Frank Aiken, former gunman and revolutionary and military leader on the rebel side in the Civil War, took the de Valera doctrine even further. In October 1960 he told the general assembly: “In 1913 I became a volunteer in our national revolutionary army. We had few weapons. We armed ourselves largely with the weapons we captured. We fought elections as well as guerrilla battles until we established our government … we had no international forum to appeal to, no United Nations to support our struggle for freedom.” Dorr comments: “The fact that the United Nations now existed meant, in Aiken’s view, that the kind of armed struggle in which he himself had participated in Ireland some forty years previously should no longer be necessary.”
This extraordinary statement brings us to the Northern Ireland crisis which began in 1968. It is somewhat puzzling that Noel Dorr, in his central consideration of the Aiken years at the United Nations, should not have postponed for his next volume of memoirs his two concluding chapters, which deal with this issue and which only briefly and marginally involved Frank Aiken as minister. Aiken briefed the secretary-general of the UN in April 1969 on the developing crisis and departed the scene, surely ‑ given his own origins as virtually a Northerner and his philosophical and political trajectory since the twenties ‑ yet another sad example of Enoch Powell’s axiom that all “all political lives, unless they are cut off in midstream at a happy juncture, end in failure, because that is the nature of politics and of human affairs”. Dr Patrick Hillery, a very different man, is described as struggling impressively but in the end without much success with the deluge of events in the Northern cauldron and in Anglo-Irish relations and particularly with the Irish government’s ill-digested desire in 1969 to “internationalise” the drama at the security council. This is an important footnote to the history of the Northern Ireland saga, though scarcely a glorious passage in the chronicle of Ireland’s “golden age” at the UN.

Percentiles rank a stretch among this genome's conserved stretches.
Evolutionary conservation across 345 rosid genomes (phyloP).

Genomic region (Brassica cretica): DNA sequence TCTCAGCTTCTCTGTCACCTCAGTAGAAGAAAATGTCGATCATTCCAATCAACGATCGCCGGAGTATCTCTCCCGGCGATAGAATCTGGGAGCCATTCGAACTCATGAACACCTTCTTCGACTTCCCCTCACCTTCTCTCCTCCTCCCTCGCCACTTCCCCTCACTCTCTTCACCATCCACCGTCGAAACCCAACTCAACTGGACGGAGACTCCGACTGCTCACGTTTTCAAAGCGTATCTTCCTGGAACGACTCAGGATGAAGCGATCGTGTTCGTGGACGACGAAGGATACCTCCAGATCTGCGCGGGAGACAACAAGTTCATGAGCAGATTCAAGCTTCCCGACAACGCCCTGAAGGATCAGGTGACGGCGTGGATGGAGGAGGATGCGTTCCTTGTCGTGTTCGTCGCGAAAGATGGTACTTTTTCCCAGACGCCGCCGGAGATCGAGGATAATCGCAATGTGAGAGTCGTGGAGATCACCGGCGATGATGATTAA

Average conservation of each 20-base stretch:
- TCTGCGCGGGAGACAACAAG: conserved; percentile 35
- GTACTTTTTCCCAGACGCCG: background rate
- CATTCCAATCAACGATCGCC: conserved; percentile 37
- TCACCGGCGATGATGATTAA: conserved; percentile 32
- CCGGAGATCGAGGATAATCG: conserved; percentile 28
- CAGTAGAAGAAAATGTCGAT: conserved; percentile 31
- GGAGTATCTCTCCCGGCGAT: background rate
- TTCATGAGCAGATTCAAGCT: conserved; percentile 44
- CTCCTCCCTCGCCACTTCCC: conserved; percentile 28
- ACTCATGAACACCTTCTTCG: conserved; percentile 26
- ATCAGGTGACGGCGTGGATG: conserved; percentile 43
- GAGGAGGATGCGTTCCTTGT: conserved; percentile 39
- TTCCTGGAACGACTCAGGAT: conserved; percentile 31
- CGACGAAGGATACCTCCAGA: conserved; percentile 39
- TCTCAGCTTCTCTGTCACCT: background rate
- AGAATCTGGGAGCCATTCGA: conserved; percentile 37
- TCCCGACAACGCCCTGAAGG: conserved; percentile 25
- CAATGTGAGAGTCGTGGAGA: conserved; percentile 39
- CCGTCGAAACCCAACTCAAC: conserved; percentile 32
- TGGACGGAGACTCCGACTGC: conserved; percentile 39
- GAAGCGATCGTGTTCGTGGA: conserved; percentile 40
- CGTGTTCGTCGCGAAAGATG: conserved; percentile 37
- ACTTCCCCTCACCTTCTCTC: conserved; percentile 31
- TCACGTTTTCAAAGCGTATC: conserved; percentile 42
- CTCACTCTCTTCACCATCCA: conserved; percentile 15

It is also worth recalling here, as Noel Dorr does in an earlier chapter, that in 1958 Conor Cruise O’Brien had advanced a proposal within the department whereby the issues of partition and Irish unity might, through “a convoluted procedural approach”, first through a draft resolution in the special political committee, and then through an adjusted draft to be co-sponsored by Canada and India in the general assembly (at that stage dropping references to “self-determination”), attain the status of permanent items on the agenda of the general assembly. O’Brien had of course played a leading role in the early fifties in Sean MacBride’s various anti-partition initiatives – a role he later rather awkwardly sought to play down in his Memoir. Boland squashed the initiative on multiple grounds, notably the likelihood that the British would if necessary, and to the embarrassment of Dublin, rely on the 1925 Agreement and go to the International Court of Justice in the Hague for a conclusive legal (rather than political) negative decision. I had never heard of this little episode.